Thursday, December 31, 2009

Our Sense of Wonder

Have we lost our sense of wonder?

Several years before his death, Rabbi Abraham Joshua Herchel suffered a near-fatal heart attack. His closest male friend was at his bedside. The old rabbi was exhausted by his effort to speak. But he said, "Sam, never once in my life did I ask God for success or wisdom or power or fame. I asked for wonder, and he gave it to me."

Unlike Rabbi Herchel, we've lost our sense of wonder. We walk through God's creation listening to I-Pods, talking or texting on cell phones, or watching mini DVDs. We've become sophisticated tech-heads going through life without any sense of wonder.

Only the newest tech-toy causes us wonder. Yet even our tech-wonder is short lived. It dies by tomorrow. The new becomes old. Yesterday's wonder becomes today's boredom.

While we wait for our next tech-toy, we barely notice the stars in the sky, a full moon, or dewdrops clinging to rose leaves. Hummingbirds come and go. We don't see them. We mulch every leaf as soon as it falls. We seldom notice a red tail hawk in flight, a chipmunk scampering for a hiding place, a lizard soaking up the sun, or the tiny spider patiently waiting for its next meal.

In our race to get to our next event, we've grown complacent, proficient, high tech, and very practical. Our world has taken on shades of platinum. Glitz replaces beauty. As we gorge at the buffet of self-gratification, we miss the invaluable experience of awe, wonder, and reverence.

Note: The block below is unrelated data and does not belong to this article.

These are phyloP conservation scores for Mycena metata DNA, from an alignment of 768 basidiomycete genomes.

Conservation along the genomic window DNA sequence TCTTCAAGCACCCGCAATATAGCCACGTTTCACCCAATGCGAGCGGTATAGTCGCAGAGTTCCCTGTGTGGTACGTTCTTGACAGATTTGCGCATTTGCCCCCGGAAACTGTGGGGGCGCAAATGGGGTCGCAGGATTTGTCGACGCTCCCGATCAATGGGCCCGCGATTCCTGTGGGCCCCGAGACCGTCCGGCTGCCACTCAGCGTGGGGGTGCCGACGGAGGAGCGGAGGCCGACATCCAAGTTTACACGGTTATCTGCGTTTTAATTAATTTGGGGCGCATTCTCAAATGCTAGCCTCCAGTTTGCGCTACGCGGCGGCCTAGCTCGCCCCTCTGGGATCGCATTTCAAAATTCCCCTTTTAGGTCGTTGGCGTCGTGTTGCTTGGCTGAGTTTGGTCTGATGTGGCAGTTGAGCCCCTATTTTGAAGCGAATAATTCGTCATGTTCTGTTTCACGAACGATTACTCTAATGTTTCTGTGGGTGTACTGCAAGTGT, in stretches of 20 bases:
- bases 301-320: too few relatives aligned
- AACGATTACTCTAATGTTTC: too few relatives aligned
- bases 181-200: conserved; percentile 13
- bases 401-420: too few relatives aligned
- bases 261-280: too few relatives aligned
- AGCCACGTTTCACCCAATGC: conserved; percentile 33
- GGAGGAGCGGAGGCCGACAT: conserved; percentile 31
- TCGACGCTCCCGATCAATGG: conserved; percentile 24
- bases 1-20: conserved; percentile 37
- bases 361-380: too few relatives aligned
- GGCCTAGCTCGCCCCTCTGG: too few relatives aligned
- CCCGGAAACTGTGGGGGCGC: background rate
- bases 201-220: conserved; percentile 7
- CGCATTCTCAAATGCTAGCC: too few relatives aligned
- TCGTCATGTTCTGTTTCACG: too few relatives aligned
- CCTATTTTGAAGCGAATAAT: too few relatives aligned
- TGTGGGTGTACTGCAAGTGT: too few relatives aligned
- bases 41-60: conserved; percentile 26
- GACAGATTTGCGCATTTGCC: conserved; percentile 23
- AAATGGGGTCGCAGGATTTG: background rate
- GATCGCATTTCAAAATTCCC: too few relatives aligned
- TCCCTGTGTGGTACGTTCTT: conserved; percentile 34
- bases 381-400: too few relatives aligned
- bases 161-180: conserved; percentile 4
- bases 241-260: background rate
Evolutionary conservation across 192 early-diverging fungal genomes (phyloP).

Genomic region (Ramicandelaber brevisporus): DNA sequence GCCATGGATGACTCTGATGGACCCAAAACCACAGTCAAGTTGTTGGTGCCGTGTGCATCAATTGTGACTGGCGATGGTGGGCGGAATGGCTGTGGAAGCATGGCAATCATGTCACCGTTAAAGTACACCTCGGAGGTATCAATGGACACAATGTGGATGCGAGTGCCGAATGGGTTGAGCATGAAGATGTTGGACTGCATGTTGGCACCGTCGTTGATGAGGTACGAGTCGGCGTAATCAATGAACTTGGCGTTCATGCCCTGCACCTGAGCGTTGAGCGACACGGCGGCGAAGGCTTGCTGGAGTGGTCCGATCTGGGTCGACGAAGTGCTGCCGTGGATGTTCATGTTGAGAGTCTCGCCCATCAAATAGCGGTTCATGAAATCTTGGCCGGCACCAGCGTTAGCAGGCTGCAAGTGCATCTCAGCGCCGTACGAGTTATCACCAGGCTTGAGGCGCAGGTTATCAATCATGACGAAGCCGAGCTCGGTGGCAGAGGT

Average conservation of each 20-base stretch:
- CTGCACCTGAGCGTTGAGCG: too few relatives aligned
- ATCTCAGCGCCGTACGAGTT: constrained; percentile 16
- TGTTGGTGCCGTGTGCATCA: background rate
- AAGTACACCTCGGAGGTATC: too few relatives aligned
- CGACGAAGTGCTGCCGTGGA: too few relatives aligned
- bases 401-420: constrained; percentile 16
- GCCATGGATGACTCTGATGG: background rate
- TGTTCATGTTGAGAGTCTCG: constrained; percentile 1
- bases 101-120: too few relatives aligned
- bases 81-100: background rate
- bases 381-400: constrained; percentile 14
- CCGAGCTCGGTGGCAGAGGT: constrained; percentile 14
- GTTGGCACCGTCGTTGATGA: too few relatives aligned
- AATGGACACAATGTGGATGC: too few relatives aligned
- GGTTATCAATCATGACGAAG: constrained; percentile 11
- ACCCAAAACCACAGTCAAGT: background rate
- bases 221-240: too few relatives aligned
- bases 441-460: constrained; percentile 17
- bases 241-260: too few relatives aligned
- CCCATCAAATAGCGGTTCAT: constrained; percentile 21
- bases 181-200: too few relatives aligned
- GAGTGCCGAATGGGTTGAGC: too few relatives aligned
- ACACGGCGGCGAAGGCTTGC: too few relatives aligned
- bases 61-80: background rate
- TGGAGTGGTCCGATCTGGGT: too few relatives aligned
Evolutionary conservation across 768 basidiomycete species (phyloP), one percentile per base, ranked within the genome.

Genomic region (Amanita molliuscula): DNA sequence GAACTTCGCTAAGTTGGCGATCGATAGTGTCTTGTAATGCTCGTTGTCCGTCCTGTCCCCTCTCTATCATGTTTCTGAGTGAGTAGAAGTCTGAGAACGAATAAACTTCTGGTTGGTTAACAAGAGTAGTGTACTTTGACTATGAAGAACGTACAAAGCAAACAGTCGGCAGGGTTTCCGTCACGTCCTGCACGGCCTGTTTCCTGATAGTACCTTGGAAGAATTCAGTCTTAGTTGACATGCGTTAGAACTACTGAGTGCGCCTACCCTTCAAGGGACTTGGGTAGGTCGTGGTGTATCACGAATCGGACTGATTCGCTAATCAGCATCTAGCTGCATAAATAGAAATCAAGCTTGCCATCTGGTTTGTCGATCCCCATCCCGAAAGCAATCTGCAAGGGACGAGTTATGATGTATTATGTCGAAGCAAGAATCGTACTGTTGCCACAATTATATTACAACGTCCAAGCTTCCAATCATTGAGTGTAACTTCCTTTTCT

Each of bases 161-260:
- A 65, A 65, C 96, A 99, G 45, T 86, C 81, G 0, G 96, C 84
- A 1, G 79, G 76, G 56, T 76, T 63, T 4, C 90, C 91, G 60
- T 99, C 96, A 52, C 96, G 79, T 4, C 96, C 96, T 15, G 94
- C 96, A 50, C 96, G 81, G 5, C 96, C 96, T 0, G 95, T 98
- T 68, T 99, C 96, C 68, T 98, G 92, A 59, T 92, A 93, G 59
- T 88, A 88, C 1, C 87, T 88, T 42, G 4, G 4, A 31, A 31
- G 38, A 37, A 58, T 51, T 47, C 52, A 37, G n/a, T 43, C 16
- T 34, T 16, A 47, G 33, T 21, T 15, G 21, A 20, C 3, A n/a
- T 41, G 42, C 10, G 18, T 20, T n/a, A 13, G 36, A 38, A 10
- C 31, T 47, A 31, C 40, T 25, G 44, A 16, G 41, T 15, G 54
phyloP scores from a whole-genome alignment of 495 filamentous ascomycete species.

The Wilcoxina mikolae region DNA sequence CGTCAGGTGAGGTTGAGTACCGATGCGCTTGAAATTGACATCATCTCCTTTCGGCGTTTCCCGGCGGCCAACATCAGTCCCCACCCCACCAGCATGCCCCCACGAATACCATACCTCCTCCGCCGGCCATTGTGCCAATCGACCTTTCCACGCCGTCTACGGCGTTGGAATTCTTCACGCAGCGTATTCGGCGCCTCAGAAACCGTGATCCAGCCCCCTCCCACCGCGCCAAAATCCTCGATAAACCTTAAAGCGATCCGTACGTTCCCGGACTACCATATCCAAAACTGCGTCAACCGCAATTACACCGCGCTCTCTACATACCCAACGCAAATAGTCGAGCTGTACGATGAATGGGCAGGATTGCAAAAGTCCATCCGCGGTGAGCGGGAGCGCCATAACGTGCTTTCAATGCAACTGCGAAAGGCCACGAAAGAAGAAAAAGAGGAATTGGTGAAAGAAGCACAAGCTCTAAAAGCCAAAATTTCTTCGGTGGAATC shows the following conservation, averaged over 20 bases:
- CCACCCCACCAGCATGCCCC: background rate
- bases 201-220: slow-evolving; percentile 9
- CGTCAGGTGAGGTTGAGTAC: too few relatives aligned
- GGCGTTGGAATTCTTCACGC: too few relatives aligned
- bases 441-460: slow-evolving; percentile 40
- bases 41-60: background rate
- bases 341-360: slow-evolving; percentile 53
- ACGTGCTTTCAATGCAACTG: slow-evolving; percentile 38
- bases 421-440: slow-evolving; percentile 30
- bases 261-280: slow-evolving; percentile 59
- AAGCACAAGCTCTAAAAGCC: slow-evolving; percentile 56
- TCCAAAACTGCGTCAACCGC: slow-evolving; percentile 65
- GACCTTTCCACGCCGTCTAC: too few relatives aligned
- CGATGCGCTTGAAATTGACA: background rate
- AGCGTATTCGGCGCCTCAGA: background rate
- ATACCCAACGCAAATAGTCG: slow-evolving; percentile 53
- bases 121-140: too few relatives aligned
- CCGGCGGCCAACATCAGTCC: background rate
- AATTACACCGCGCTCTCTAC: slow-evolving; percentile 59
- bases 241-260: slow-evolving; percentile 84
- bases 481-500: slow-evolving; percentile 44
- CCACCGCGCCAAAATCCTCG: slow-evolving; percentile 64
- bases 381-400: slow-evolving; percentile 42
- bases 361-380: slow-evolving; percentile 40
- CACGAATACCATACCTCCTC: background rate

But as tragic as missing God's creative panorama of color, sound, and smell is, we're creating a greater deficit -- we bypass the wonder of God. We sit through church services and take for granted "the grace of our Lord Jesus Christ, the love of God, and the fellowship of the Holy Spirit."

How do we live in the presence of the living God without wonder and reverence? How do we sing about the grace and love of Jesus without being overwhelmed by dazzling awe? How can we listen to the whispers of the Spirit without a deep sense of surprise and astonishment?

Let us ask God for the gift he gave to Rabbi Joshua Abraham Herchel: "Father, grant me the grace of wonder. Surprise me, amaze me, awe me. Allow me to rediscover the wonder of your Person, the glory of your holiness, the marvel of your love and grace, and the surprise of your gifts."

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